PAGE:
Eastern Phoebe copyright Anthony Lischio

10 Common Bird Sounds

Do you wonder what you’re hearing outside? Is it the Northern Cardinal you see flitting about? Or maybe it’s something more cryptic?

We’ve pulled together 10 sounds and songs of birds that you may commonly hear when you are out and about in your yard or neighborhood, particularly in the spring. Listen to them enough times and you’ll be able to identify some of what you are hearing when you go outside.

Northern Cardinal

Female Northern Cardinal

Both male and female Northern Cardinals sing a loud, whistling song. Northern Cardinals used to be a species more commonly found south of New England and rarely seen in Massachusetts, but they began to expand their range northward in the 1950s. Now they are a very common species in New England.

Eastern Phoebe

© Anthony Lischio

Eastern Phoebes are cute flycatchers that often nest in manmade structures, like under the eave of a house. Their song gave them their name because it sounds like “fee-bee”.

Black-capped Chickadee

The Black-capped Chickadee is the official state bird of Massachusetts. While its chickadee-dee-dee call is perhaps the most identifiable, the chickadee’s song is a clear two- or three- note whistle similar to the Eastern Phoebe’s song. Play them both back-to-back to hear their differences.

Northern Flicker

© Christopher Peterson

The Northern Flicker is a flashy member of the woodpecker family with a spotted breast and bright yellow feather shafts that you may glimpse when they fly. Their song sounds a lot like they are laughing and can be confused with the song of the Pileated Woodpecker, though the Northern Flicker’s song is more even-toned.

Mourning Dove

© Brian Hunter

The soft coo-ing song of the Mourning Dove is often mistakenly thought to be the sound of an owl.  Another sound you may hear them make is the loud whistling their wings make when they take off and land.


Common Grackle

© Matt Sabourin

Common Grackles are blackbirds that have a striking iridescence to their feathers in the sunlight. Their song sounds like a rusty gate opening.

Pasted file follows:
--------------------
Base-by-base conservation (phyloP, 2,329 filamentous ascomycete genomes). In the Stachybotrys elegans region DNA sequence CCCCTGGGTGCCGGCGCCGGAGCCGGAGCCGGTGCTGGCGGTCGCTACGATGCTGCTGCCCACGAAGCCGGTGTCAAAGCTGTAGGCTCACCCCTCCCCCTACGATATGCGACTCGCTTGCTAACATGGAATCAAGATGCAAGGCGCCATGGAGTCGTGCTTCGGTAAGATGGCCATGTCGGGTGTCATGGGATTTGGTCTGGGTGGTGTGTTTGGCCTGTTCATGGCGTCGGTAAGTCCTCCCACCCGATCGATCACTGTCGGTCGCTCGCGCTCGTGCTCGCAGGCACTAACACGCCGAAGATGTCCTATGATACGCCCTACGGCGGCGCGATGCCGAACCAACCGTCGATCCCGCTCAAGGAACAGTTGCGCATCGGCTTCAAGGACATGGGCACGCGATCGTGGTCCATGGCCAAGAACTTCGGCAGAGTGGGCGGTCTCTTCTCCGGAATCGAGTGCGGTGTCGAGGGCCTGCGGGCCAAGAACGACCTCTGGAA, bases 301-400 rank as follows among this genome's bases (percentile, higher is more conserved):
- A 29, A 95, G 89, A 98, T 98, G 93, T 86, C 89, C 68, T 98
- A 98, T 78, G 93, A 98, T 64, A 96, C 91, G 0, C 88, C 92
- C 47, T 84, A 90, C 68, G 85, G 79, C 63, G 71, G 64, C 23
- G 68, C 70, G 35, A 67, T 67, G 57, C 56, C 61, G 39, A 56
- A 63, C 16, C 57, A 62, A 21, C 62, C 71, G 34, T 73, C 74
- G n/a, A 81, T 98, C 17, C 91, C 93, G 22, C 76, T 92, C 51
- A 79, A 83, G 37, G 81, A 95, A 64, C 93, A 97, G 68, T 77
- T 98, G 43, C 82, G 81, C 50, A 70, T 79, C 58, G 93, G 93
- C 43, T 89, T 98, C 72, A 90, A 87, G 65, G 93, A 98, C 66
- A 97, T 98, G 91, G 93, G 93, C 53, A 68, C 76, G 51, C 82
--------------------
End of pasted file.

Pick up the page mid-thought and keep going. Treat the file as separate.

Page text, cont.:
House Wren

For such a tiny bird, the House Wren certainly has a lot to say—and loudly! Their bubbly song is fast-paced and often made up of over 12 syllables per bout of singing. They also have large repertoires of songs and will sing around 600 times an hour during the spring.

Baltimore Oriole

© Sarah Keates

The striking Baltimore Oriole is often considered a sign of spring in Massachusetts with its flute-like song. Baltimore Orioles build intricate hanging nests that cradle their young.

Grey Catbird

The Gray Catbird is another bird whose song inspired its name. Though they make a lot of different sounds, including gurgles, squeaks, and whistles, their cat-like mew is very distinctive.


Chipping Sparrow

Unsurprisingly, given its name, the Chipping Sparrow’s song is a series of metallic sounding chips. If you look closely at this small sparrow, you’ll spot its rusty hat.

— Margo Servison

12 thoughts on “10 Common Bird Sounds

  1. patrick Ravey

    what’s the other bird singing on the house wren recording? I’m trying to identify that bird.

  2. Alex

    In the house wren sample there is a call in the background that sounds like “teeew teeew teeew teeew.”

    I hear this a lot but not sure what it is!

  3. Vicky Lucia

    I’m in Arizona and y’all are on the east coast so I can’t find my laughing bird. It’s a deceleration of notes like HA Ha hahahaha

  4. JPD

    Q: I think grackle song mainly is red-winged blackbird overpowering it.
    Thank you this is very helpful site and recordings, with insightful text notes.
    One question

  5. Sheila A Bennett

    Oh this is so great! I have heard some of these birds around my house. I will be keeping this to identify the sounds I hear.
    Thank you so much

  6. Judy MacDermot

    wow. thanks so much. I live in southwestern British Columbia but notice that almost half of these birds also live here. hope to save it and play again. regards and stay safe


    Played these all at one time to wake up my sleeping indoor feline but it was the mewing of the cat bird that got her up off her chair


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